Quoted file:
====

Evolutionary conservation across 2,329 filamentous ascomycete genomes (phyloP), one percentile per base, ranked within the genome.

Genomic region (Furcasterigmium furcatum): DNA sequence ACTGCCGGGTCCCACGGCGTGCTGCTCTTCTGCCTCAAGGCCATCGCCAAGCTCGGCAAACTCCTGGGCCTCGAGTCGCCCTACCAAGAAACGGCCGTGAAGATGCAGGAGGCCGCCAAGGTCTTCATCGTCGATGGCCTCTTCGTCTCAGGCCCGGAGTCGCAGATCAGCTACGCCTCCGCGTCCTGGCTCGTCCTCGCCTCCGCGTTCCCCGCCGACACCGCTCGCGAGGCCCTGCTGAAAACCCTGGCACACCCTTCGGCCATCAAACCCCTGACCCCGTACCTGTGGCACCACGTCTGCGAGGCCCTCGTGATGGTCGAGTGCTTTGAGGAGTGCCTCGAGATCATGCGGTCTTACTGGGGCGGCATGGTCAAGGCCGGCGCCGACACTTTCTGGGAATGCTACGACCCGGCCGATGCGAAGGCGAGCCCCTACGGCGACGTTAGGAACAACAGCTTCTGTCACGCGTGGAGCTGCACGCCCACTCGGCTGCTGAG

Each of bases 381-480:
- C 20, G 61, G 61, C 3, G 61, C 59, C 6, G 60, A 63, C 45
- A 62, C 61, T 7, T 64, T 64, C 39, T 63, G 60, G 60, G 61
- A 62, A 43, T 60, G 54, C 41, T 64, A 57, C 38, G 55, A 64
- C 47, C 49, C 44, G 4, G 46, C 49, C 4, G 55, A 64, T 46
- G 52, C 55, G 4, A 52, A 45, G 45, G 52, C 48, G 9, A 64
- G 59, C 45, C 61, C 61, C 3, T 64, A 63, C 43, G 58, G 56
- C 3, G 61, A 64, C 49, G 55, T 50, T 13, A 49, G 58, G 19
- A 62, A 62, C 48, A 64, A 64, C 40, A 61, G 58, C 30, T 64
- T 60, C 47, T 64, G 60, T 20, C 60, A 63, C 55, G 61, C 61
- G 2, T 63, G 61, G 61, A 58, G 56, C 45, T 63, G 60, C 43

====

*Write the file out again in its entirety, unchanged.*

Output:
Evolutionary conservation across 2,329 filamentous ascomycete genomes (phyloP), one percentile per base, ranked within the genome.

Genomic region (Furcasterigmium furcatum): DNA sequence ACTGCCGGGTCCCACGGCGTGCTGCTCTTCTGCCTCAAGGCCATCGCCAAGCTCGGCAAACTCCTGGGCCTCGAGTCGCCCTACCAAGAAACGGCCGTGAAGATGCAGGAGGCCGCCAAGGTCTTCATCGTCGATGGCCTCTTCGTCTCAGGCCCGGAGTCGCAGATCAGCTACGCCTCCGCGTCCTGGCTCGTCCTCGCCTCCGCGTTCCCCGCCGACACCGCTCGCGAGGCCCTGCTGAAAACCCTGGCACACCCTTCGGCCATCAAACCCCTGACCCCGTACCTGTGGCACCACGTCTGCGAGGCCCTCGTGATGGTCGAGTGCTTTGAGGAGTGCCTCGAGATCATGCGGTCTTACTGGGGCGGCATGGTCAAGGCCGGCGCCGACACTTTCTGGGAATGCTACGACCCGGCCGATGCGAAGGCGAGCCCCTACGGCGACGTTAGGAACAACAGCTTCTGTCACGCGTGGAGCTGCACGCCCACTCGGCTGCTGAG

Each of bases 381-480:
- C 20, G 61, G 61, C 3, G 61, C 59, C 6, G 60, A 63, C 45
- A 62, C 61, T 7, T 64, T 64, C 39, T 63, G 60, G 60, G 61
- A 62, A 43, T 60, G 54, C 41, T 64, A 57, C 38, G 55, A 64
- C 47, C 49, C 44, G 4, G 46, C 49, C 4, G 55, A 64, T 46
- G 52, C 55, G 4, A 52, A 45, G 45, G 52, C 48, G 9, A 64
- G 59, C 45, C 61, C 61, C 3, T 64, A 63, C 43, G 58, G 56
- C 3, G 61, A 64, C 49, G 55, T 50, T 13, A 49, G 58, G 19
- A 62, A 62, C 48, A 64, A 64, C 40, A 61, G 58, C 30, T 64
- T 60, C 47, T 64, G 60, T 20, C 60, A 63, C 55, G 61, C 61
- G 2, T 63, G 61, G 61, A 58, G 56, C 45, T 63, G 60, C 43